But in spite of the track’s effectiveness, one can already see chinks in the album’s armor. Between tracks one and two, they insert a Pulp Fiction sample for no real reason. Not only does the sample feel outdated by a good decade, but it seems to epitomize the lack of consistency that plagues the album, as its the only movie sample used. Contrast this to a true classic like Only Built 4 Cuban Linx which utilizes cinematic inserts and elucidatory skits throughout, giving the album the consistency and over-arching concepts that Hell Hath lacks.

The Clipse Paying Homage to Wayne’s World “Extreme Close-Up” Cam

By the third and fourth tracks, the singles, “Mr. Me Too,” and “Wamp, Wamp” the album’s critical flaw becomes apparent. In 2006, you can’t count on the Neptunes to churn out 12 well-produced tracks. “Mr. Me Too” not only is a direct rip-off of “Drop it Likes It’s Hot,” it also undermines their tough-talk claims by showcasing Pharrell on yet another song. After all, how much coke can you slang when you spend most of your days hanging out with Skateboard P? Exactly.

“Wamp Wamp” utilizes steel drums to try to give the track a calypso feel, but it feels like something Swizz Beatz would’ve made in 1998 for the Ruff Ryders Volume I compilation. Additionally, it features some of the laziest lines on the album: “no hotta’ flow droppa since poppa….I ball around the world like a globetrotter.” By track 5, “Ride Around Shining” the Camp Lo-lite feel that pervades this album becomes more obvious. Over a lukewarm Neptunes beat, the Clipse drop some vicious rhymes. Yet while artists like Raekwon and Camp Lo invented unique slang to express their world of guns, drugs and jewels, the Clipse seem content to spit the same tired tropes.

Indeed while Sonny Cheeba of Camp Lo would effortlessly spit gems like “diamond runnin/strangers in paradise over flash/sugar cane alley cats/lo in parade/with the black spades/courvosier/; the Clipse are content to write hooks like “all my fly bitches like dirty money dirty money, all my stripper bitches like dirty money, dirty money.” Or “let’s go shopping, let’s go chill, let’s go buy the new Louis Vuitton heels.”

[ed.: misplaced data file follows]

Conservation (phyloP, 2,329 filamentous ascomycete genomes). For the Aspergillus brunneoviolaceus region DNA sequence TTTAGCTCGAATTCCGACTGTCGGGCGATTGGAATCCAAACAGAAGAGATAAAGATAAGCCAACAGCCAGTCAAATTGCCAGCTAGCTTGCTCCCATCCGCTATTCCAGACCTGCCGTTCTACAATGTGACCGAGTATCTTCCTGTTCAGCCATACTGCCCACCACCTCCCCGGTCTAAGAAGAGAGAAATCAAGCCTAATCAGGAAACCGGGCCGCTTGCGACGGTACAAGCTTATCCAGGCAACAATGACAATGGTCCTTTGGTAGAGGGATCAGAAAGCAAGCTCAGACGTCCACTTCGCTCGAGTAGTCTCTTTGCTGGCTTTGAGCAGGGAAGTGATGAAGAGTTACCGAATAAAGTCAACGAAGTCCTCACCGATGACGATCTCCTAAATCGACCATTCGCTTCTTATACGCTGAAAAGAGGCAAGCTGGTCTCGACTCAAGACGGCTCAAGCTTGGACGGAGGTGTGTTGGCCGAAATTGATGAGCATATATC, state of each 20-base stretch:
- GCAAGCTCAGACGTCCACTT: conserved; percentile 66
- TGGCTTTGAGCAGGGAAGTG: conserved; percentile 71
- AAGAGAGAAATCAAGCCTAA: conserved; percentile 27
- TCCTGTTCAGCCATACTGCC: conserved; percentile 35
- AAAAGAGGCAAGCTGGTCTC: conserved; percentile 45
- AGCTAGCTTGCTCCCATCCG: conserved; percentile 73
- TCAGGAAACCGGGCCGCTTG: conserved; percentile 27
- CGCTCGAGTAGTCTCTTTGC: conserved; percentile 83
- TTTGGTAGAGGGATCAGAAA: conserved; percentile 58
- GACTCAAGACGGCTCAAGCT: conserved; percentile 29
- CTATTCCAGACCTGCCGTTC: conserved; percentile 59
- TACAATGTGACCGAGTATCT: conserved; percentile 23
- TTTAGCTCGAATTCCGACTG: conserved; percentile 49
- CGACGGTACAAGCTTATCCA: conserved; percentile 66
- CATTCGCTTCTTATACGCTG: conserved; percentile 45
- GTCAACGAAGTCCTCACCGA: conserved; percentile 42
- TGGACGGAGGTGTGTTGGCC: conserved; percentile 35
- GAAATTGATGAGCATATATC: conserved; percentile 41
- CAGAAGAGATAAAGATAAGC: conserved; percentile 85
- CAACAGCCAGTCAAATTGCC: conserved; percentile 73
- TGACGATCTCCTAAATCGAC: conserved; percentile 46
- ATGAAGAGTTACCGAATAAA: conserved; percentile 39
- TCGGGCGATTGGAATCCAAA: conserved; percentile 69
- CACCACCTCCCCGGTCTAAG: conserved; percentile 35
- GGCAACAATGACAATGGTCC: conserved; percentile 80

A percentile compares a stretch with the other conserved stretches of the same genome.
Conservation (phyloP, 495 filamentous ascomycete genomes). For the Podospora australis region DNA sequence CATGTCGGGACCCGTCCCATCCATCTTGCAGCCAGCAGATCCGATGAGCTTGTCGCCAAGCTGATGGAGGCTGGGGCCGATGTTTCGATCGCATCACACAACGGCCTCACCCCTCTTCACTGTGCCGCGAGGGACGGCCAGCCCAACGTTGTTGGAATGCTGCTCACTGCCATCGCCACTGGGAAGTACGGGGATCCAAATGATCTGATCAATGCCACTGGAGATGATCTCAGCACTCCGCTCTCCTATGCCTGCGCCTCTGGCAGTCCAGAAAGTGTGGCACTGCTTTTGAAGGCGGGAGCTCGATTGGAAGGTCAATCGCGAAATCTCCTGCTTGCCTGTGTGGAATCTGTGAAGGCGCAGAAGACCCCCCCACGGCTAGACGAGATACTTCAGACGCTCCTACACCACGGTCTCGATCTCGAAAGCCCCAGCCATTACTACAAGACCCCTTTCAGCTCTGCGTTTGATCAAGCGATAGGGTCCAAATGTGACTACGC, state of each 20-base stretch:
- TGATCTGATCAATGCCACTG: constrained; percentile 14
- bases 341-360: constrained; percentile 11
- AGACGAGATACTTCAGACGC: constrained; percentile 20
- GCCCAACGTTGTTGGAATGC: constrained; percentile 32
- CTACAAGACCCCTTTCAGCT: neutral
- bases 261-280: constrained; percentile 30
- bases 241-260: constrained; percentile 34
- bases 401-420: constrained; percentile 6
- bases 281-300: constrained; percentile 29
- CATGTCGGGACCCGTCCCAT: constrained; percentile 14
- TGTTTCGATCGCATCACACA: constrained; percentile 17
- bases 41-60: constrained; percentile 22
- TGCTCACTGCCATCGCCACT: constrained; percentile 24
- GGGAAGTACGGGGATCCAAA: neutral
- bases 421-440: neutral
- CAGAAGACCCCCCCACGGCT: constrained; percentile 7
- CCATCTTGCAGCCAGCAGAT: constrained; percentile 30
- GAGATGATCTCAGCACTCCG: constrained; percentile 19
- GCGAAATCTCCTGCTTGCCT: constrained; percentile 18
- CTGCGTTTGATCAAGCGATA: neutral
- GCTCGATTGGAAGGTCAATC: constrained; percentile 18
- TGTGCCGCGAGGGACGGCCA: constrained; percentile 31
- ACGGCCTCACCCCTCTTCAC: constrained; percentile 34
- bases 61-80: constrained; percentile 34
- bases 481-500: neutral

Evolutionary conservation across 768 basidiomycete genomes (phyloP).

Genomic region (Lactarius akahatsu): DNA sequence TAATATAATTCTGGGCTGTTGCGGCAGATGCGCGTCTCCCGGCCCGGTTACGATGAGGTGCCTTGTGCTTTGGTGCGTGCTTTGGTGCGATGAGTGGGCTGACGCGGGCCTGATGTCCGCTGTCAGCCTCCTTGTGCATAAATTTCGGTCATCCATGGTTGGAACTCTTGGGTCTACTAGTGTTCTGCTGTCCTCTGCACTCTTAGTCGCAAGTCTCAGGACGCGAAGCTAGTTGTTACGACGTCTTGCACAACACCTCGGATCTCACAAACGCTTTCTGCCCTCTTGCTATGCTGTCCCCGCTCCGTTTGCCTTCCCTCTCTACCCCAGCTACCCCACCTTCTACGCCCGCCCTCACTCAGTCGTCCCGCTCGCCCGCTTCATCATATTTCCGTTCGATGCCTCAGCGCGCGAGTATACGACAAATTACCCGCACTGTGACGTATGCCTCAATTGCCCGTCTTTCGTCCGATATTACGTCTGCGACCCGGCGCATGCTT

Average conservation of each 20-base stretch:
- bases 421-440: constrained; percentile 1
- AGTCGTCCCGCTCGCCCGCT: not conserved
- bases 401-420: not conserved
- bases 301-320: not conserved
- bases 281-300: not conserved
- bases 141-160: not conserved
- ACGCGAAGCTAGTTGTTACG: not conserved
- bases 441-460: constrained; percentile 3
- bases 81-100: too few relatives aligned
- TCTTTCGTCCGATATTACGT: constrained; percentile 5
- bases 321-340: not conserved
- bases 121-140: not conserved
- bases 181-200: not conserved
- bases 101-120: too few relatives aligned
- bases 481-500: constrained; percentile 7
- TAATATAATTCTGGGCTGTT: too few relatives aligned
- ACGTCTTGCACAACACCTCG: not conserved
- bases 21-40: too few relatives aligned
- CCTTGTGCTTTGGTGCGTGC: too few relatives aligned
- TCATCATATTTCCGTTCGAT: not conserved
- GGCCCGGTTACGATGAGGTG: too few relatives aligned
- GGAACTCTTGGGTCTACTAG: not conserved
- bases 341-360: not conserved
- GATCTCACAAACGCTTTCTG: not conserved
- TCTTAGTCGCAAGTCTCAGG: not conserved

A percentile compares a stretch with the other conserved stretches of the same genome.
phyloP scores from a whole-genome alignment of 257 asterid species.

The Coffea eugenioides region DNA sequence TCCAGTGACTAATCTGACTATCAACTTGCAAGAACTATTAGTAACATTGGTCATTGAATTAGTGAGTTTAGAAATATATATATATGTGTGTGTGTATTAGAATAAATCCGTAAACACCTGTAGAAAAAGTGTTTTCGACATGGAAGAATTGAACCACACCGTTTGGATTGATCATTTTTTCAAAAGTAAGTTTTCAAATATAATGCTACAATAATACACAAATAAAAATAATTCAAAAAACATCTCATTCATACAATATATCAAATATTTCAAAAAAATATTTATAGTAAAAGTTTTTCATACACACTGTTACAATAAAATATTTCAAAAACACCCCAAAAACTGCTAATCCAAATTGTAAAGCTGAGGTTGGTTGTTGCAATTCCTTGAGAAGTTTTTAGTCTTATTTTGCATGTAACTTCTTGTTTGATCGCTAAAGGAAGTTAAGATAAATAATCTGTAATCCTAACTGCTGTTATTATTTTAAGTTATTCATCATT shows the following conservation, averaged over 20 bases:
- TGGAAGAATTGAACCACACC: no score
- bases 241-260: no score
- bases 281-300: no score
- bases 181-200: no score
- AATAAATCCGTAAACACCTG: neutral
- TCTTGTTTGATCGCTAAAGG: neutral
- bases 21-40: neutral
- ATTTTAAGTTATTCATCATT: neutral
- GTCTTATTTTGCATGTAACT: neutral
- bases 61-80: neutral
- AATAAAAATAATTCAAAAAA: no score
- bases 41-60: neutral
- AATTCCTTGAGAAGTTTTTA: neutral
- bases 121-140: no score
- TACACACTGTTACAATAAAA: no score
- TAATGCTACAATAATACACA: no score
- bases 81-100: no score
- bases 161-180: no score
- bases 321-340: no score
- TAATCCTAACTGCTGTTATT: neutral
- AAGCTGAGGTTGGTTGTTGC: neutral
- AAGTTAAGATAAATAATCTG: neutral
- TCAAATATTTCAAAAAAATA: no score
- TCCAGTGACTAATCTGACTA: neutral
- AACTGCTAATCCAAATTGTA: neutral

A Face That Only a Pitchfork Writer Could Love

Following the four song lull, the Clipse return with “New World” a stunningly woozy rap minimalist stomp, and a song almost good enough to make one forgot “Wamp Wamp.” “Keys Open Doors” is similarly outstanding, as the banging beats and claustrophobic synths match Pusha and Malice’s tremendous flows. Sadly, these two tremendous tracks do little to build momentum as the next song is “Ain’t Cha,” another calypso disaster. Saddled with weak production, the song sinks, as does “Trill” which features one of the dumbest hooks written in 2006, as the Clipse just keep on repeating “Bitch/n**ga I’m so Trill” over and over again.” It’s so much like Yankee Hotel Foxtrot it’s scary.

The album manages to close out strong, with the menacing machine-gun funk of “Chinese New Year,” all pyroclastic flow and madvillainy. The Bilal featured “Nightmares” is a song that might be the closest the Clipse come to introspection. Yet rather than express regret for the life of drug-dealing that they glorify, they refuse to dig deeper, issuing another two-dimensional portrait of the hustling life, filled with stale lines that reveal how long this has been in the vaults (i.e. “I’m Leonardo…catch me if you can.) Nonetheless, the duo makes a wise choice to have Bilal rather than Pharrell singing and as usual, they destroy the slow rollicking soul-drenched beat, which provides a welcome respite from the ice-cold synths that dominate the album’s production.

Far from a classic, Hell Hath No Fury is one of the better hip-hop releases of 2006, though it can’t help but be analyzed in the context of its massive hype,which sadly it fails to live up to. Almost completely devoid of any sense of introspection, the album recycles stale cliches about the hustling life that you’ve probably heard on every rap album made since 1995. Indeed, neither rapper manages to assert any sort of individuality and one would be hard-pressed to say anything about its lyrical content other than: wow…these guys really like cocaine. Plagued by beats that range from brilliant to atrocious, the album lacks any sense of sonic consistency and despite the rapper’s prodigious rapping ability, flow alone doesn’t make a great rapper. Go ask Canibus. But all these things don’t really seem to matter, as it’s way past the tipping point and this album is sure to be regarded by most as one of the best of 2006. Now if you’ll excuse me, I have a pair of Hush Puppies to go buy.

Rating: 7.3


Clipse: “We Got it 4 Cheap” (right-click, save as)

Clipse: “Keys Open Doors” (right-click, save as)